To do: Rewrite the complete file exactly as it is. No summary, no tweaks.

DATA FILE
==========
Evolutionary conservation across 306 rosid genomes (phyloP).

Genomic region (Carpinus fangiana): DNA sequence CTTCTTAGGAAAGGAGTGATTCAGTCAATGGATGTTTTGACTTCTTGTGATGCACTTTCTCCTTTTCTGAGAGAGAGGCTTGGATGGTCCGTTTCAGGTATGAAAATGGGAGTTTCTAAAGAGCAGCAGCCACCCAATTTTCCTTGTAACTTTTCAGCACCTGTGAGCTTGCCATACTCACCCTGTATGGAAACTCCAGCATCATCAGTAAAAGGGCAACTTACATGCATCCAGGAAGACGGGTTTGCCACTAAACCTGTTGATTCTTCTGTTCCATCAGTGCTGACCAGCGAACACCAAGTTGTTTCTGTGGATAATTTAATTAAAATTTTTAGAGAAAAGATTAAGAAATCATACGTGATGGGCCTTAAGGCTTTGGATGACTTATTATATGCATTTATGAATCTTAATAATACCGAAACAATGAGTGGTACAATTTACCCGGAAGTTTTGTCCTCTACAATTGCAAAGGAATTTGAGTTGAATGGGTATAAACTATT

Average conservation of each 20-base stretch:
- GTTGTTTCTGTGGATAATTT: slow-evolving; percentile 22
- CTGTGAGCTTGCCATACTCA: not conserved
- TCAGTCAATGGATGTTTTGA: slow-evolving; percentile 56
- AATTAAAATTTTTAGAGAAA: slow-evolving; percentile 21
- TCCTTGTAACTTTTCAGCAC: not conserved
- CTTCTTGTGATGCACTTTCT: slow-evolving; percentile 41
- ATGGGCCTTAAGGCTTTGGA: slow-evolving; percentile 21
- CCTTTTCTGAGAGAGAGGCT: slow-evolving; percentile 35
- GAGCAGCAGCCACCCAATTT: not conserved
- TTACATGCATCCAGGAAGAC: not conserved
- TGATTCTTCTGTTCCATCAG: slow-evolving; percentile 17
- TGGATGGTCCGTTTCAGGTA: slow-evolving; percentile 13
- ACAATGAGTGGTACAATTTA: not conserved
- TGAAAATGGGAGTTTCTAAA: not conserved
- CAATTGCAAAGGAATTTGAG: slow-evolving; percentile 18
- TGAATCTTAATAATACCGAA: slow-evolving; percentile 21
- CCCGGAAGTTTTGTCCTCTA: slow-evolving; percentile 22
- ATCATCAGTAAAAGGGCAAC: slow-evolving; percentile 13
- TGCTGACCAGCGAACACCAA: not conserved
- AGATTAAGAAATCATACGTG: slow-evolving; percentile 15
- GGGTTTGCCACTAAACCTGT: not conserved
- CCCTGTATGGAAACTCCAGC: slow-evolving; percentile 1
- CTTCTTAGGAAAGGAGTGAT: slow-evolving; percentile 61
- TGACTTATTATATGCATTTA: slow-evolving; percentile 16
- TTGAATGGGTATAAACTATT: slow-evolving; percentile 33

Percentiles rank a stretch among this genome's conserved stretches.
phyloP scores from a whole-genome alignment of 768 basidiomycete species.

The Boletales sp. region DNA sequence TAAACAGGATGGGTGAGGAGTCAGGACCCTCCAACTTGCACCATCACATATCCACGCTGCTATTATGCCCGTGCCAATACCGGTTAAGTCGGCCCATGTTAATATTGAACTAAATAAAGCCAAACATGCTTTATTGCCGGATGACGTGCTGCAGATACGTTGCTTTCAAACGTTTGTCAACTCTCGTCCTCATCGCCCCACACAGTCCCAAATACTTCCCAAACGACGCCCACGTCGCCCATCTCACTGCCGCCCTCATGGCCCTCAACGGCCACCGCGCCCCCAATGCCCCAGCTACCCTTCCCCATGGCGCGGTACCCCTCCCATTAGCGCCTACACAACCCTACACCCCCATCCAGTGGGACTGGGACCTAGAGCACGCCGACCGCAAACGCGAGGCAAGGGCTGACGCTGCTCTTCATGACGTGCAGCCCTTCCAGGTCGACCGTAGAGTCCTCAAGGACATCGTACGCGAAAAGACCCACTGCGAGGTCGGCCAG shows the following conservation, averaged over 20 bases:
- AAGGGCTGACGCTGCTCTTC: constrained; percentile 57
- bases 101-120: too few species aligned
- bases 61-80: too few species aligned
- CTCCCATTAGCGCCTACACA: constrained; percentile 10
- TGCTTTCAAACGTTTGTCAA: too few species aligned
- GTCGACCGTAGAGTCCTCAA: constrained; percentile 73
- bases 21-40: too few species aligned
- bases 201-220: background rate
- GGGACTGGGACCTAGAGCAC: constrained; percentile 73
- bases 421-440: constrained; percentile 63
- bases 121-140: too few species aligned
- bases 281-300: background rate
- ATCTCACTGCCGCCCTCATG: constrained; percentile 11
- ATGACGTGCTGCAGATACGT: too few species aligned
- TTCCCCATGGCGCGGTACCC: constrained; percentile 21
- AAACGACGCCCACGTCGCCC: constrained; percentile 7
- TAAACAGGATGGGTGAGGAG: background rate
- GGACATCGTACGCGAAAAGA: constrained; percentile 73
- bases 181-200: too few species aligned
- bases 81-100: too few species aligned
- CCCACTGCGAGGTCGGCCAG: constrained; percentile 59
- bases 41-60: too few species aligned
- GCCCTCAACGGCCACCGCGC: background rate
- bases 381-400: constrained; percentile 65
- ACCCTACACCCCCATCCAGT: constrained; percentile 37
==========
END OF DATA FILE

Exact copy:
Evolutionary conservation across 306 rosid genomes (phyloP).

Genomic region (Carpinus fangiana): DNA sequence CTTCTTAGGAAAGGAGTGATTCAGTCAATGGATGTTTTGACTTCTTGTGATGCACTTTCTCCTTTTCTGAGAGAGAGGCTTGGATGGTCCGTTTCAGGTATGAAAATGGGAGTTTCTAAAGAGCAGCAGCCACCCAATTTTCCTTGTAACTTTTCAGCACCTGTGAGCTTGCCATACTCACCCTGTATGGAAACTCCAGCATCATCAGTAAAAGGGCAACTTACATGCATCCAGGAAGACGGGTTTGCCACTAAACCTGTTGATTCTTCTGTTCCATCAGTGCTGACCAGCGAACACCAAGTTGTTTCTGTGGATAATTTAATTAAAATTTTTAGAGAAAAGATTAAGAAATCATACGTGATGGGCCTTAAGGCTTTGGATGACTTATTATATGCATTTATGAATCTTAATAATACCGAAACAATGAGTGGTACAATTTACCCGGAAGTTTTGTCCTCTACAATTGCAAAGGAATTTGAGTTGAATGGGTATAAACTATT

Average conservation of each 20-base stretch:
- GTTGTTTCTGTGGATAATTT: slow-evolving; percentile 22
- CTGTGAGCTTGCCATACTCA: not conserved
- TCAGTCAATGGATGTTTTGA: slow-evolving; percentile 56
- AATTAAAATTTTTAGAGAAA: slow-evolving; percentile 21
- TCCTTGTAACTTTTCAGCAC: not conserved
- CTTCTTGTGATGCACTTTCT: slow-evolving; percentile 41
- ATGGGCCTTAAGGCTTTGGA: slow-evolving; percentile 21
- CCTTTTCTGAGAGAGAGGCT: slow-evolving; percentile 35
- GAGCAGCAGCCACCCAATTT: not conserved
- TTACATGCATCCAGGAAGAC: not conserved
- TGATTCTTCTGTTCCATCAG: slow-evolving; percentile 17
- TGGATGGTCCGTTTCAGGTA: slow-evolving; percentile 13
- ACAATGAGTGGTACAATTTA: not conserved
- TGAAAATGGGAGTTTCTAAA: not conserved
- CAATTGCAAAGGAATTTGAG: slow-evolving; percentile 18
- TGAATCTTAATAATACCGAA: slow-evolving; percentile 21
- CCCGGAAGTTTTGTCCTCTA: slow-evolving; percentile 22
- ATCATCAGTAAAAGGGCAAC: slow-evolving; percentile 13
- TGCTGACCAGCGAACACCAA: not conserved
- AGATTAAGAAATCATACGTG: slow-evolving; percentile 15
- GGGTTTGCCACTAAACCTGT: not conserved
- CCCTGTATGGAAACTCCAGC: slow-evolving; percentile 1
- CTTCTTAGGAAAGGAGTGAT: slow-evolving; percentile 61
- TGACTTATTATATGCATTTA: slow-evolving; percentile 16
- TTGAATGGGTATAAACTATT: slow-evolving; percentile 33

Percentiles rank a stretch among this genome's conserved stretches.
phyloP scores from a whole-genome alignment of 768 basidiomycete species.

The Boletales sp. region DNA sequence TAAACAGGATGGGTGAGGAGTCAGGACCCTCCAACTTGCACCATCACATATCCACGCTGCTATTATGCCCGTGCCAATACCGGTTAAGTCGGCCCATGTTAATATTGAACTAAATAAAGCCAAACATGCTTTATTGCCGGATGACGTGCTGCAGATACGTTGCTTTCAAACGTTTGTCAACTCTCGTCCTCATCGCCCCACACAGTCCCAAATACTTCCCAAACGACGCCCACGTCGCCCATCTCACTGCCGCCCTCATGGCCCTCAACGGCCACCGCGCCCCCAATGCCCCAGCTACCCTTCCCCATGGCGCGGTACCCCTCCCATTAGCGCCTACACAACCCTACACCCCCATCCAGTGGGACTGGGACCTAGAGCACGCCGACCGCAAACGCGAGGCAAGGGCTGACGCTGCTCTTCATGACGTGCAGCCCTTCCAGGTCGACCGTAGAGTCCTCAAGGACATCGTACGCGAAAAGACCCACTGCGAGGTCGGCCAG shows the following conservation, averaged over 20 bases:
- AAGGGCTGACGCTGCTCTTC: constrained; percentile 57
- bases 101-120: too few species aligned
- bases 61-80: too few species aligned
- CTCCCATTAGCGCCTACACA: constrained; percentile 10
- TGCTTTCAAACGTTTGTCAA: too few species aligned
- GTCGACCGTAGAGTCCTCAA: constrained; percentile 73
- bases 21-40: too few species aligned
- bases 201-220: background rate
- GGGACTGGGACCTAGAGCAC: constrained; percentile 73
- bases 421-440: constrained; percentile 63
- bases 121-140: too few species aligned
- bases 281-300: background rate
- ATCTCACTGCCGCCCTCATG: constrained; percentile 11
- ATGACGTGCTGCAGATACGT: too few species aligned
- TTCCCCATGGCGCGGTACCC: constrained; percentile 21
- AAACGACGCCCACGTCGCCC: constrained; percentile 7
- TAAACAGGATGGGTGAGGAG: background rate
- GGACATCGTACGCGAAAAGA: constrained; percentile 73
- bases 181-200: too few species aligned
- bases 81-100: too few species aligned
- CCCACTGCGAGGTCGGCCAG: constrained; percentile 59
- bases 41-60: too few species aligned
- GCCCTCAACGGCCACCGCGC: background rate
- bases 381-400: constrained; percentile 65
- ACCCTACACCCCCATCCAGT: constrained; percentile 37